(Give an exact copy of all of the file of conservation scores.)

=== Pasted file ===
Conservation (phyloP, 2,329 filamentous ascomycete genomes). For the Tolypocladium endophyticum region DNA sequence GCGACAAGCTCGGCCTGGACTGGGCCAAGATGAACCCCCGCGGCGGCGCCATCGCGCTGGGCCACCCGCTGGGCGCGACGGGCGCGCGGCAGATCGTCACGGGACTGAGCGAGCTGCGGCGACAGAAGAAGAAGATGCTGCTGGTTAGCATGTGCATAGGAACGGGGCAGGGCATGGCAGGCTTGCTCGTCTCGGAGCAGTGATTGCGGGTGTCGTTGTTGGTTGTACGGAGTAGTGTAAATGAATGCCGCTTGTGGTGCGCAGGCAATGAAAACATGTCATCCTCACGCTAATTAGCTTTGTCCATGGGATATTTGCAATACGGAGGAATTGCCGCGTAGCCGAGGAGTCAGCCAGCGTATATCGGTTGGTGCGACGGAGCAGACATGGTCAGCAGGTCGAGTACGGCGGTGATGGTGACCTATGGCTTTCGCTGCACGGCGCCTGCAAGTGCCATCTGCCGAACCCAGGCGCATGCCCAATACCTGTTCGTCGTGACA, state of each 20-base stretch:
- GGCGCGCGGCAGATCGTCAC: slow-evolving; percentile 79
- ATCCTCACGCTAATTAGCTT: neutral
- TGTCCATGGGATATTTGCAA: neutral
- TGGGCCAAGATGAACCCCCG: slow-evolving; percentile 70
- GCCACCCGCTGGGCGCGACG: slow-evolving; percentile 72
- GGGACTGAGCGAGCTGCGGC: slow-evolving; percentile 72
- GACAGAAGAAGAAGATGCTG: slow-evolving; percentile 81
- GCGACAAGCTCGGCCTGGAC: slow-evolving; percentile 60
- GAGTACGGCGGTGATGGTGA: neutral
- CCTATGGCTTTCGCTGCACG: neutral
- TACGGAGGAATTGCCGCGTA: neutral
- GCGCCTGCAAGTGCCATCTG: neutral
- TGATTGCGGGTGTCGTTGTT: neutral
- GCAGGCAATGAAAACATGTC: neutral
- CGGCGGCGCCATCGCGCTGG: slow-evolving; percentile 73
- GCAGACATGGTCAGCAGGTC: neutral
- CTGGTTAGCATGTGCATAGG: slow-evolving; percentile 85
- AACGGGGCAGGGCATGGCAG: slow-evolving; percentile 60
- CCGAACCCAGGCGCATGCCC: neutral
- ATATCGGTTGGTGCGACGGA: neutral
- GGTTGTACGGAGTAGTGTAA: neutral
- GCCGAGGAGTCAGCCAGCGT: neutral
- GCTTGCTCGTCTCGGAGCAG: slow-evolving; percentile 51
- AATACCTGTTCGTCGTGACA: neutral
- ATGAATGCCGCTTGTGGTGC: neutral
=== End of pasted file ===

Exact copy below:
Conservation (phyloP, 2,329 filamentous ascomycete genomes). For the Tolypocladium endophyticum region DNA sequence GCGACAAGCTCGGCCTGGACTGGGCCAAGATGAACCCCCGCGGCGGCGCCATCGCGCTGGGCCACCCGCTGGGCGCGACGGGCGCGCGGCAGATCGTCACGGGACTGAGCGAGCTGCGGCGACAGAAGAAGAAGATGCTGCTGGTTAGCATGTGCATAGGAACGGGGCAGGGCATGGCAGGCTTGCTCGTCTCGGAGCAGTGATTGCGGGTGTCGTTGTTGGTTGTACGGAGTAGTGTAAATGAATGCCGCTTGTGGTGCGCAGGCAATGAAAACATGTCATCCTCACGCTAATTAGCTTTGTCCATGGGATATTTGCAATACGGAGGAATTGCCGCGTAGCCGAGGAGTCAGCCAGCGTATATCGGTTGGTGCGACGGAGCAGACATGGTCAGCAGGTCGAGTACGGCGGTGATGGTGACCTATGGCTTTCGCTGCACGGCGCCTGCAAGTGCCATCTGCCGAACCCAGGCGCATGCCCAATACCTGTTCGTCGTGACA, state of each 20-base stretch:
- GGCGCGCGGCAGATCGTCAC: slow-evolving; percentile 79
- ATCCTCACGCTAATTAGCTT: neutral
- TGTCCATGGGATATTTGCAA: neutral
- TGGGCCAAGATGAACCCCCG: slow-evolving; percentile 70
- GCCACCCGCTGGGCGCGACG: slow-evolving; percentile 72
- GGGACTGAGCGAGCTGCGGC: slow-evolving; percentile 72
- GACAGAAGAAGAAGATGCTG: slow-evolving; percentile 81
- GCGACAAGCTCGGCCTGGAC: slow-evolving; percentile 60
- GAGTACGGCGGTGATGGTGA: neutral
- CCTATGGCTTTCGCTGCACG: neutral
- TACGGAGGAATTGCCGCGTA: neutral
- GCGCCTGCAAGTGCCATCTG: neutral
- TGATTGCGGGTGTCGTTGTT: neutral
- GCAGGCAATGAAAACATGTC: neutral
- CGGCGGCGCCATCGCGCTGG: slow-evolving; percentile 73
- GCAGACATGGTCAGCAGGTC: neutral
- CTGGTTAGCATGTGCATAGG: slow-evolving; percentile 85
- AACGGGGCAGGGCATGGCAG: slow-evolving; percentile 60
- CCGAACCCAGGCGCATGCCC: neutral
- ATATCGGTTGGTGCGACGGA: neutral
- GGTTGTACGGAGTAGTGTAA: neutral
- GCCGAGGAGTCAGCCAGCGT: neutral
- GCTTGCTCGTCTCGGAGCAG: slow-evolving; percentile 51
- AATACCTGTTCGTCGTGACA: neutral
- ATGAATGCCGCTTGTGGTGC: neutral